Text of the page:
Epistle to Yemen/VIII
|←page vii||Epistle to Yemen [viii]
|Iggeret Teiman, translated by Boaz Cohen, notes by Abraham S. Halkin|
When a man finds it arduous to gain a livelihood in one country he emigrates to another. All the more is it incumbent upon a Jew who is restricted in the practice of his religion, to depart for another place. If he finds it impossible to leave that locality for the time being, he must not become careless and indulge with abandon in the desecration of the Sabbath and the dietary laws on the assumption that he is exempt from all religious obligations. It is the eternally inescapable duty, willy-nilly, of every one belonging to the stock of Jacob to abide by the Law. Nay, he exposes himself to punishment for the violation of each and every positive or negative precept. Let no man conclude that he may freely disregard the less important ceremonies without liability to penalty because he has committed under duress some major sins. For Jeroboam, son of Nebat, may his bones be ground to dust, was chastised not only for the sin of worshipping the calves and inciting Israel to do the same, but also for his failure to construct a booth on the Feast of Tabernacles. This is one of the fundamental principles of our religion. Understand it aright, teach it, and apply the principle widely.
In your letter you mention that the apostle has spurred on a number of people to believe that several verses in Scripture allude to the Madman, such as "bimeod meod"5 (Genesis 17:20), "he shined forth from Mount Paran"6 (Deuteronomy 33:1), "a prophet from the midst of thee" (Deuteronomy 18:15), and the promise to Ishmael "I will make him a great nation" (Genesis 17:20). These arguments have been rehearsed so often that they have become nauseating. It is not enough to declare that they are altogether feeble; nay, to cite as proofs these verses is ridiculous and absurd in the extreme. For these are not matters that can confuse the minds of anyone. Neither the untutored multitutde nor the apostates themselves who delude others with them, believe in them or entertain any illusions about them. Their purpose in citing these verses is to win favor in the eyes of the Gentiles by demonstrating that they believe the statement of the Koran that Mohammed was mentioned in the Torah. But the Muslims themselves put no faith in their own arguments, they neither accept nor cite them, because they are manifestly so fallacious. Inasmuch as the Muslims could not find a single proof in the entire Bible nor a reference or possible allusion to their prophet which they could utilize, they were compelled to accuse us saying, "You have altered the text of the Torah, and expunged every trace of the name of Mohammed therefrom." They could find nothing stronger than this ignominious argument the falsity of which is easily demonstrated to one and all by the following facts. First, Scripture was translated into Syriac, Greek, Persian and Latin hundreds of years before the appearance of Mohammed. Secondly, there is a uniform tradition as to the text of the Bible both in the East and the West, with the result that no differences in the text exist at all, not even in the vocalization, for they are all correct. Nor do any differences effecting the meaning exist. The motive for their accusation lies therefore, in the absence of any allusion to Mohammed in the Torah.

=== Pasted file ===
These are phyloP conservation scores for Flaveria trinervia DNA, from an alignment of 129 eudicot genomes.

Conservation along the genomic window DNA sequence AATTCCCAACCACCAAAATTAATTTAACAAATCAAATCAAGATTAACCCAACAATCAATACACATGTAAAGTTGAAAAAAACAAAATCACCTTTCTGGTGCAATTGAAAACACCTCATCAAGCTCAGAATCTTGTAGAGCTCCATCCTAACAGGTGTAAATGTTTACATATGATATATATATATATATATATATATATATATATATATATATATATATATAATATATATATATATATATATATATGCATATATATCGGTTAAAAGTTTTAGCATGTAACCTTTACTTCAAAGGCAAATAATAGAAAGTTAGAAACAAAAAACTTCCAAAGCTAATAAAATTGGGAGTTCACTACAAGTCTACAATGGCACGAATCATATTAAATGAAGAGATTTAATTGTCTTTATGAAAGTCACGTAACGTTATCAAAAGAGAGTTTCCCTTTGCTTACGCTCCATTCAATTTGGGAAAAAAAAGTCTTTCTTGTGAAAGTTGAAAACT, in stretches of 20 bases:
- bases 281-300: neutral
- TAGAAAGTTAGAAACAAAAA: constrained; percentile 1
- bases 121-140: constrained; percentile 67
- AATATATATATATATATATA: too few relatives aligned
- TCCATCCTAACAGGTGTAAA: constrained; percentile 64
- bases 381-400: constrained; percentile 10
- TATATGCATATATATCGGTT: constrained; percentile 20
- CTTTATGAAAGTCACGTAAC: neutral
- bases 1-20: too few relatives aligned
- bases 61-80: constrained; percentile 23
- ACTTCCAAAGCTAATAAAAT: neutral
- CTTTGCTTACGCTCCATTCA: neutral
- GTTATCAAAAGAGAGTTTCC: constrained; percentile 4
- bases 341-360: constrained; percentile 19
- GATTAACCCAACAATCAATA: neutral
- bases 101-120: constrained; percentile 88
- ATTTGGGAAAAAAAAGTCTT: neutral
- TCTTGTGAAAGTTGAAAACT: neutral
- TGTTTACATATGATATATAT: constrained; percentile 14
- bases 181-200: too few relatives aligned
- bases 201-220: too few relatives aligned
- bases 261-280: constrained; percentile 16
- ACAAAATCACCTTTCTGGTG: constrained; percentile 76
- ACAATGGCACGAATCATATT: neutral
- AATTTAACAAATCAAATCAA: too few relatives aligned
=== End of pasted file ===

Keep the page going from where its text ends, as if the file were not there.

The phrase "a great nation" cited above does not connote a people in possession of prophecy or a Law, but merely one large in numbers just as in reference to idolaters Scripture says "nations greater and mightier than yourselves." (Deuteronomy 11:23). Similarly, the phrase "bimeod meod" simply signifies "exceedingly." Were there any allusion in the verse to Mohammed, then it would have read "and I shall bless him bimeod meod," and whoever likes to hang on to a spider's web might then discover a reference to Mohammed therein. As it is, since Scripture says "I shall increase him bimeod meod," it can only denote an extravagant increment in numbers.
There is no question that the Divine assurance to Abraham to bless his descendants, to reveal the Torah to them, and to make them the Chosen People, refers only to the offspring of Isaac. For Ishmael is mentioned as an adjunct and appendage in the blessing of Isaac, which reads "and also of the son of the bond-woman will I make a nation." (Genesis 21:13). This verse suggests that Isaac holds a primary position and Ishmael a subordinate place. This point is made even more explicit in the blessing which ignores Ishmael entirely. "For in Isaac shall seed be called in thee." (Genesis 21:12). The meaning of God's promise to Abraham is that the issue of Ishmael will be vast in numbers but neither pre-eminent nor the object of divine favor, nor distinguished for the attainment of excellence. Not because of them will Abraham be famed or celebrated, but by the noted and illustrious scions of Isaac. The phrase "shall be called" simply means, shall be renowned, as it does in the verse, "Let thy name be called in them, and the name of my fathers Abraham and Isaac." (Genesis 48:16). Other verses also indicate that when God
5 Cf. Poznanski, Z. f. H. B., XX.61.
6 Cf. Literaturblatt des Orients, VII. 173.